Professional Development from Inspiration, Not Desperation
Positive Questions for Professional Development: Developing a Vision for Learning

Positive Questions for Professional Development: Setting the Stage

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This week I'm exploring how positive questions might transform our approaches to professional development.

Originally I was going to start by playing with some questions about what to learn, but in thinking about the whole issue of professional development, it occurs to me how many of us may need help in setting up for ourselves a more positive environment around taking control of our own learning, especially when we work for someone else. Even those of us who are self-employed may find that we need some positive questions to get us motivated to create a more effective learning environment for ourselves. So here goes. . . 

Acting from Inspiration, Not Desperation

In exploring positive questions, one of the key points for me is the idea that it is better to act from inspiration, not desperation. That's what the brain research tells us and that's certainly been my experience as well.

Learning from desperation means that we feel like we HAVE to learn. Maybe our boss told us we needed to attend a training. Or we are worried that if our skills become outdated we'll be laid off. Or maybe we've already been laid off and now we're trying to play catch-up.  Desperate learners are coming from a place of fear and anxiety. That "fight or flight" mode is antithetical to learning. 

Sometimes desperation goes on too long. Then we move into a place of de-motivation, where we are no longer in touch with anything that we enjoy about learning or about our jobs. We may not feel anxious or worried at this point. Instead, we don't even really care. Learning is something that is done TO us, not something we do for ourselves. 

When we are inspired learners, we are learning from a place of excitement and passion. We WANT to learn and are excited to develop ourselves and our new skills. We see how our learning is connected to our own long-range vision and the things that get us pumped up about our work. And we see learning as something that we need to do for our own growth if we are to achieve the vision we've set for ourselves. 

Priming the Pump

The question of course is how to create that inspiration? Some of the questions I have below came from the awesome Encyclopedia of Positive Questions. In several cases I've also built on those inital questions. 

In thinking about these, it's important to try to be as detailed as possible in responding to them. I've found that the more detail I'm able to add, the more fodder I have for inspiration. You may find that you want to answer all of the questions or pick and choose, based on your personal experience.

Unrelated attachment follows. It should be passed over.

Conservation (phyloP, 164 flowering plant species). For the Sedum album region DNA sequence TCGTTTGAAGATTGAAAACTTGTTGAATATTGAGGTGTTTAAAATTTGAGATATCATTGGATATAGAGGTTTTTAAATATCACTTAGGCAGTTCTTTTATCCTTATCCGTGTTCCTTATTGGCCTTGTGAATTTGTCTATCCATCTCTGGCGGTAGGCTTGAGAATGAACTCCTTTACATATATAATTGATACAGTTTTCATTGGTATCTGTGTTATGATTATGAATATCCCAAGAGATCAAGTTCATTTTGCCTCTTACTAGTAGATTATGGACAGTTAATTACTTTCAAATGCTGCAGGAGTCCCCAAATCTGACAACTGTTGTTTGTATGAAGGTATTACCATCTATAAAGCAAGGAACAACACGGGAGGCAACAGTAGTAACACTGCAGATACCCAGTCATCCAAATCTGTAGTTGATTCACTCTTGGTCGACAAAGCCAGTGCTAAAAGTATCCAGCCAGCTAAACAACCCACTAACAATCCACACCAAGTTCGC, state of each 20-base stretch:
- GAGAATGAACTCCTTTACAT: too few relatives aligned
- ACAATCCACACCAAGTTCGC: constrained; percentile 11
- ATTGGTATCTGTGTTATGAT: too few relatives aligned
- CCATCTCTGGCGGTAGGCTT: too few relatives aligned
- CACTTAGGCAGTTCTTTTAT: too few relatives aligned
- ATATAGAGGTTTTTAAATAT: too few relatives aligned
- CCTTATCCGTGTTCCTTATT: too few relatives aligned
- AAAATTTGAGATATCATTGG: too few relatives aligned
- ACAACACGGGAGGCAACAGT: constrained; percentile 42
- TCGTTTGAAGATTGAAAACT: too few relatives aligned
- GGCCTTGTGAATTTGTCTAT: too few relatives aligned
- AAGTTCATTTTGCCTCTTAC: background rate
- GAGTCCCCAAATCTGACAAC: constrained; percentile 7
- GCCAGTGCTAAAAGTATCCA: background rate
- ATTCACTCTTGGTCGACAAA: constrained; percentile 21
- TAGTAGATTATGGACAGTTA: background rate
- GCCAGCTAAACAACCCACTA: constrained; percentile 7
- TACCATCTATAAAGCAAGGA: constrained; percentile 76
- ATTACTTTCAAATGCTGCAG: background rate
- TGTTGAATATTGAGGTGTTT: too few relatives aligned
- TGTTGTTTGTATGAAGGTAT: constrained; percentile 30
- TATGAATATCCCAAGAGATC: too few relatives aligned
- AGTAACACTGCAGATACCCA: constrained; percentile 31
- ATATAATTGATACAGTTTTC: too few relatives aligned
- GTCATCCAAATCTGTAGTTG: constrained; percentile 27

It also helps if you talk about your answers to these questions with another person. Have them listen to your story and then share with you some of the themes they may have heard. This can be a really powerful way to get at inspiration.

These are some questions that have helped me and have worked with others. Note that each begins with asking you to think about a specific situation in the past that can prime the pump:

  • Think about the most exciting and challenging professional development/learning experience you've ever had. What was it? What did you do? What happened? Who was involved? What made it interesting and challenging? How did it benefit you? How did it benefit others, including your employer? What can you learn from this experience about what you want MORE of in your professional development? 
  • Think about the BEST learning experience you've ever had--a time when you felt like you were in a great learning environment that supported your growth and development. Describe the experience and environment in as much detail as you can? When/where was it? Who was involved? What did you do? What made that experience so exceptional? What does it tell you about what you want more of? 
  • Think of an organization you worked at or another kind of learning environment that inspired you to learn. What made this such a great place for learning? How did you and others grow and change as a result of being in this environment? How could you bring some of these ideas or conditions into your current situation? 
  • Think about a learning experience where you felt competent and capable and where your learning just seemed to flow. What happened in that experience? Who was involved? What were you learning? What helped you feel competent and capable? What can you learn from that experience about the kinds of things you need in a learning environment? How could you bring some of these ideas into your current situation? 
  • What would my learning look like if it came from a place of inspiration, not desperation? How would I learn? Who would be involved/ What would I learn? How would I know that I was engaging in "inspired learning"?

These are just a few to get you started. Let me know what you think, if you have other suggestions for questions and how these work for you. I'm also curious about your thoughts on how organizations might be able to use some of these questions to create a more positive environment for ongoing professional development.

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